A Confession: Why I Overcompensate with Birthday Parties.

 

Confession time. I go overboard every year for my son’s birthday. When I say overboard I do not mean that my child becomes spoiled by a raining shower of presents ala Dudley Dursely. My son G is probably one of the most grateful children you will meet. He is truly thankful for each and every gift he receives be it new socks or a pony.

No, by overboard I mean that whatever theme my son chooses I tend to take a Lord of the Rings stance; “You have my blade!”

For example, G’s 4th birthday was a Charlie and the Chocolate Factory theme. So I turned the house into the factory. I really did. We had the main floor where kids went bonkers running back and forth filling bags with various candies. There were giant candies and lollipops lining the walls. A tree with balloons that once popped exploded with candy. A bubble room overflowing with balloons and bubbles. And themed foods galore.

G’s 6th birthday was Batman/Super hero the ed. Kids dressed as superheros and battled super villians like the Joker and Mr. Freeze. We captured them in giant bubbles and set up a photo booth station so children left with a photo of themselves in costume captured by Mr. Freeze. There was a Batcave in the yard and again, tables overflowing with themed food.

I know what you’re thinking. “How the hell does she afford this?” The truth is that I live on a very limited budget. I caught costs by making everything from decorations to costumes and food. I make the pinatas, the signs, the invitations, and some years when I have my s#$t together, even the cake. I start planning two months in advanced, I also get people involved.
“It takes a village to raise a child”, there is so much truth in those words. I plead, bargain, and bribe family members and friends. I get EVERYONE involved. When G’s birthday is coming, no one is safe or relieved from duty.

Why do I always go big around birthday time? Because my child deserves it.

At 7 years old G has undergone 15 surgeries. He has had a shockingly large amount of hospitalizations, appointments, physical therapy, visiting nurses, doctors poking and prodding him, and taken it all with an easy going additude. Not only has he gone through more proceedures than the average adult, G’s father, an army veteran, passed away suddenly when he was 5. This was a devastating loss for both of us. No child should ever suffer the loss of a parent.

When you are the mother to a child with special needs, sometimes you can feel guilt. Even when there is absolutely no way you did anything to cause the disability, you feel guilt. After all you carried the child for 9 months, or 7 1/2 in my case, and you always wonder “Was it that one time I pumped my gas?” “Was it when I ate that sushi?” “Maybe I shouldn’t have dyed my hair!” You always blame yourself.

I know that part of me has to make a big deal out of G’s birth because it could so easily be a somber event. All the memories of living at the hospital after G’s birth, the procedures he went through at such a young age, being unable to explain to a 3 month old why his chest hurt, it is haunting.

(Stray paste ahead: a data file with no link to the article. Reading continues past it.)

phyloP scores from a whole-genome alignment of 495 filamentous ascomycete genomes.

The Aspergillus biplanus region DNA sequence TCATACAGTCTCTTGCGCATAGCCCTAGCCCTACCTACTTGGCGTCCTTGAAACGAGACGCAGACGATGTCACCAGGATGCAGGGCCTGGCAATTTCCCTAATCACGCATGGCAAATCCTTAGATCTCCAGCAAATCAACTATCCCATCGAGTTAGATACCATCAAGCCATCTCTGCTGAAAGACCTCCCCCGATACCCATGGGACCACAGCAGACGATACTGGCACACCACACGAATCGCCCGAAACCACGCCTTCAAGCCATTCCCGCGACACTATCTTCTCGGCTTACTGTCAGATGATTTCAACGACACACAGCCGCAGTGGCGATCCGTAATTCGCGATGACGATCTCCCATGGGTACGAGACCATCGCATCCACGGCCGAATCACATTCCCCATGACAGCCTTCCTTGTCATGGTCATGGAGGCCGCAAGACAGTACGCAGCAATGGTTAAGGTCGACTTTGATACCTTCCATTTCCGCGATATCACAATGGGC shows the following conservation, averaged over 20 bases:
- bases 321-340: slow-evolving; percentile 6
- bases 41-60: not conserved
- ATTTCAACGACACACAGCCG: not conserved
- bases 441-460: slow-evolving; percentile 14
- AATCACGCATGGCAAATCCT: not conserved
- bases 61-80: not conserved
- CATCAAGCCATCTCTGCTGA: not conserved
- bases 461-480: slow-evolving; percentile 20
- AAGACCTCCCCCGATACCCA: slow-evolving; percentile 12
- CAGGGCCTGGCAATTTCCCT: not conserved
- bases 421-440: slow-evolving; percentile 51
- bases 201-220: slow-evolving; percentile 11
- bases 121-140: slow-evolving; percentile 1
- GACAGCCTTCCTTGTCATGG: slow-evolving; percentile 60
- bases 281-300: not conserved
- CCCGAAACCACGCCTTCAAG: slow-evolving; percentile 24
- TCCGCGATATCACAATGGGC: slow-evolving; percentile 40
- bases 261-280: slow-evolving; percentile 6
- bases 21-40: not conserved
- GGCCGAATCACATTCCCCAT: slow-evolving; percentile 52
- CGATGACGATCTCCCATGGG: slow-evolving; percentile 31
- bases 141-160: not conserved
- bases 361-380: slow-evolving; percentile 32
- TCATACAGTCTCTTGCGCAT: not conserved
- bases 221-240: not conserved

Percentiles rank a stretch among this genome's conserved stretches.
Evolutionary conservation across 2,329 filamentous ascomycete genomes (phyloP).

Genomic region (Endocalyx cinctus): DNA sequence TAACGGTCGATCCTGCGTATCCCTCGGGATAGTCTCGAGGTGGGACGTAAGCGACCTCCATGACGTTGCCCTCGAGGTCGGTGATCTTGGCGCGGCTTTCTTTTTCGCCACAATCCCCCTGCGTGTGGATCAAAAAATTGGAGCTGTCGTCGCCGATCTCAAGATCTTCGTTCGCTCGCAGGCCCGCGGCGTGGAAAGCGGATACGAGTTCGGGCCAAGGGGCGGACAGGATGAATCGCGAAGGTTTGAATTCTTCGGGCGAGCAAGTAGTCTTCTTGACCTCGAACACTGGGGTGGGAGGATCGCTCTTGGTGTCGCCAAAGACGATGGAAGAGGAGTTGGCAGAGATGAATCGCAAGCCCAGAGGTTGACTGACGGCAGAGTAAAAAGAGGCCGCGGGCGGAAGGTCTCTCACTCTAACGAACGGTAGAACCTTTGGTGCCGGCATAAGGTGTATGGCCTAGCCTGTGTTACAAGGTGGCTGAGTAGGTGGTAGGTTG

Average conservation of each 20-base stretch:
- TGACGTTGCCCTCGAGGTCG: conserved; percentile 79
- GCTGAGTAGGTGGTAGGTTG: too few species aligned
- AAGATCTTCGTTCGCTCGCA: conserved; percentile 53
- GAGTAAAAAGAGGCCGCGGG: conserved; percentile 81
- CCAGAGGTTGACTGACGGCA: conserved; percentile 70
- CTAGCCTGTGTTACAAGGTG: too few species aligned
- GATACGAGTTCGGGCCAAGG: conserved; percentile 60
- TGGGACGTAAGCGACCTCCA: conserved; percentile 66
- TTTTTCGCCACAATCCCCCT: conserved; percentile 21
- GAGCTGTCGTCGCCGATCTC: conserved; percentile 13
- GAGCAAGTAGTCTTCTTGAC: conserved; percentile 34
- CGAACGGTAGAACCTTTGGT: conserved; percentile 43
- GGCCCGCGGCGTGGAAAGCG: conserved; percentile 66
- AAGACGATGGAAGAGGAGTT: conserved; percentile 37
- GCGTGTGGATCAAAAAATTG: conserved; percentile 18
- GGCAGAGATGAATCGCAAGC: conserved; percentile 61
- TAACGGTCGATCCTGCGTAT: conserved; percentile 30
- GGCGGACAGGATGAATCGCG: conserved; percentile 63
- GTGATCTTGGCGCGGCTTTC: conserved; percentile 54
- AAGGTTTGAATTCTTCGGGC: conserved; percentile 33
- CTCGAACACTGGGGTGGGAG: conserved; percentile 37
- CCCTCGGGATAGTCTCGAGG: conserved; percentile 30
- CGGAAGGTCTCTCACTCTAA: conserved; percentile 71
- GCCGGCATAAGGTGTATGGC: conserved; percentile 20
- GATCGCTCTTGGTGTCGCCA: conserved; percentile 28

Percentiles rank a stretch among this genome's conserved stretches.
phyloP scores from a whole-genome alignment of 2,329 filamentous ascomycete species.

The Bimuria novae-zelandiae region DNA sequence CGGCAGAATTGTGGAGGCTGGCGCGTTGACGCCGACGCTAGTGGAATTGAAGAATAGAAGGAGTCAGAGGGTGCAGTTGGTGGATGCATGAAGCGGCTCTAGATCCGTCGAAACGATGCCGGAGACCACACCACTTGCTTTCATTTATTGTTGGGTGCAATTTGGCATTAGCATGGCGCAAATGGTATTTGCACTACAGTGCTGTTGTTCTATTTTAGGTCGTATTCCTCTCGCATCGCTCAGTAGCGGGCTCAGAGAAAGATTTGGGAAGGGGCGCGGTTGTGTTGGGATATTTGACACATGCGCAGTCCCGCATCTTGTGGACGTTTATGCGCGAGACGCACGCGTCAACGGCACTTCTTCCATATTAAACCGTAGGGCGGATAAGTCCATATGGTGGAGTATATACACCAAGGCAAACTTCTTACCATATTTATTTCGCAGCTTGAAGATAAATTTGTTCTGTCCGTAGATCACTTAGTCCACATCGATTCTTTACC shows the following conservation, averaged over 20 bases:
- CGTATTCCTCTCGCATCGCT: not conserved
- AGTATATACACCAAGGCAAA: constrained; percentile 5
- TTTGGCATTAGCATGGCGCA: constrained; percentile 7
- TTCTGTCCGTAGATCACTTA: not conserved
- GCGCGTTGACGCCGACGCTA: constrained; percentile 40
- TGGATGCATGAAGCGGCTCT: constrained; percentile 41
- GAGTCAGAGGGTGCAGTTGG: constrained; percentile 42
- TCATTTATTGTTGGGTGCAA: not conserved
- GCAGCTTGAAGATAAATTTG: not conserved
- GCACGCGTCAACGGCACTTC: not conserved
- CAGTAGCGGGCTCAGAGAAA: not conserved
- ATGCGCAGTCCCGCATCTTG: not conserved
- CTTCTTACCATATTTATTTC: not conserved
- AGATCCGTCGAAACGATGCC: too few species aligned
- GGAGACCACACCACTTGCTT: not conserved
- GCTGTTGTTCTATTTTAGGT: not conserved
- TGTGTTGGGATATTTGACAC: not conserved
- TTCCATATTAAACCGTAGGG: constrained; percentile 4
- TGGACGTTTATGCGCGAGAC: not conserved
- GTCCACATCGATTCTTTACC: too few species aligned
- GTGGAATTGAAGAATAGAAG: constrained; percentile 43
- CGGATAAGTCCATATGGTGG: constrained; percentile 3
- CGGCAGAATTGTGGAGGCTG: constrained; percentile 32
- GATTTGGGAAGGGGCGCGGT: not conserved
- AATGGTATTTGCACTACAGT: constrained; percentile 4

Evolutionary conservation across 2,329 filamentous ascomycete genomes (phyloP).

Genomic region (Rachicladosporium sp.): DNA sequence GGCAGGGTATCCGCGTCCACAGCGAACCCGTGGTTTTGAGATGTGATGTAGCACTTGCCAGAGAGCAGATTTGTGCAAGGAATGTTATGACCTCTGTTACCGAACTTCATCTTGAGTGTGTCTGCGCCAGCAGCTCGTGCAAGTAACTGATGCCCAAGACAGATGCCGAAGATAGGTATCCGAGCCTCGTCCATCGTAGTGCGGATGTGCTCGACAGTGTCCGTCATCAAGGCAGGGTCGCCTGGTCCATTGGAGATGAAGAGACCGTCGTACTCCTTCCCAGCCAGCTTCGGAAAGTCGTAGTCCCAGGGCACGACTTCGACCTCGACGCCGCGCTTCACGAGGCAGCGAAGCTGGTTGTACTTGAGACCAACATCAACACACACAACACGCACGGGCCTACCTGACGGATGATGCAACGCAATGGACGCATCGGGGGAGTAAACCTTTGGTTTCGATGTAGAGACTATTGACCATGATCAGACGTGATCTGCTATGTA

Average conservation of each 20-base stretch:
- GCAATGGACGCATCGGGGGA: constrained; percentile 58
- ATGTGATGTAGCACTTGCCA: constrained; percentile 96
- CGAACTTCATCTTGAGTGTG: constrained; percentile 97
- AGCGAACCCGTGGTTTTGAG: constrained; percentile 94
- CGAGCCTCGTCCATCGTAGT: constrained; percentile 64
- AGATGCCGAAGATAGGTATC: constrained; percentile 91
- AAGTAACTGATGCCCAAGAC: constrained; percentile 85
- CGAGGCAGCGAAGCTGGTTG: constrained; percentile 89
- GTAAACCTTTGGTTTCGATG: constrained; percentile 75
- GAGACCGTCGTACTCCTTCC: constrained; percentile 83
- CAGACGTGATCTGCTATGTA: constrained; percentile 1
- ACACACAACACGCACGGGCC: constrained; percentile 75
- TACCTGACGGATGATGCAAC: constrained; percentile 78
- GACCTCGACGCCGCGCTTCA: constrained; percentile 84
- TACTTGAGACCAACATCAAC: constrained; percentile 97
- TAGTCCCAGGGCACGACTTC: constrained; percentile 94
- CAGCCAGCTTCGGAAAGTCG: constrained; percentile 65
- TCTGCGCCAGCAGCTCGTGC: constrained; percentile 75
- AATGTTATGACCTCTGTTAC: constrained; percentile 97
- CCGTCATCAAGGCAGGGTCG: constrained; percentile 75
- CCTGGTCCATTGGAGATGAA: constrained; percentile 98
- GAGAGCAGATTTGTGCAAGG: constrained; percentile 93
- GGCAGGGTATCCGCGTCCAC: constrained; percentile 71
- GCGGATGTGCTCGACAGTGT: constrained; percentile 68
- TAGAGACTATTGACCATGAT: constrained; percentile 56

The general public has no idea what parents of children with disabilies go through on a daily basis. And how could they know? The idea of babies who are not born perfect is foreign concept to society. Babies are cute, and little , and perfect. No parent dreams of giving birth to a child with special needs.

And if a child starts to have many procedures the people around them get used to it. By the 7th surgery, no outside family or friend shows concern. The idea is no longer scary, because they can step back. It is not their child. They’ve made it through before fine, the child will make it through again.
As a parent I can assure you, the first surgery is still just as frightening and nerve racking as the 15th. I will let you know when we hit number 16 if anything changes.

The parents of special needs children are brave. We put on smiling faces. We brick up the pain and fear behind large walls. We tremble underneath hoping no one sees how upset we are, how terrifiying it is to tell your child they need another proceedure when all you want is to protect your child from going through any more pain.
Now I make up for it all, once a year by making my son’s dream come true just one day.

This year the theme is Doctor Who and I have sworn that there will be a Tardis there, be it wood or cardboard. My search moved towards the internet, and I placed the following ad on Craigs List.

Searching For A Tardis

Because of this ad, 5 amazing Doctor Who Cosplayers are coming to help make G’s birthday an incredible one. I took a risk, and I couldn’t be happier with the results. I am so thankful for the wonderful people who will be volunteering their time. I am sure this will be the best party G has ever had.

Today G and I continue to prepare for the party.
I have been making red bow tie pins for all the guests, and G and I both made clay pen sonic screwdrivers for examples at the party. As we made the screwdrivers we watched Goosebumps and talked about G’s dad. I couldn’t be more thankful for my life. Right now it is absolutely perfect.

Allons-y!

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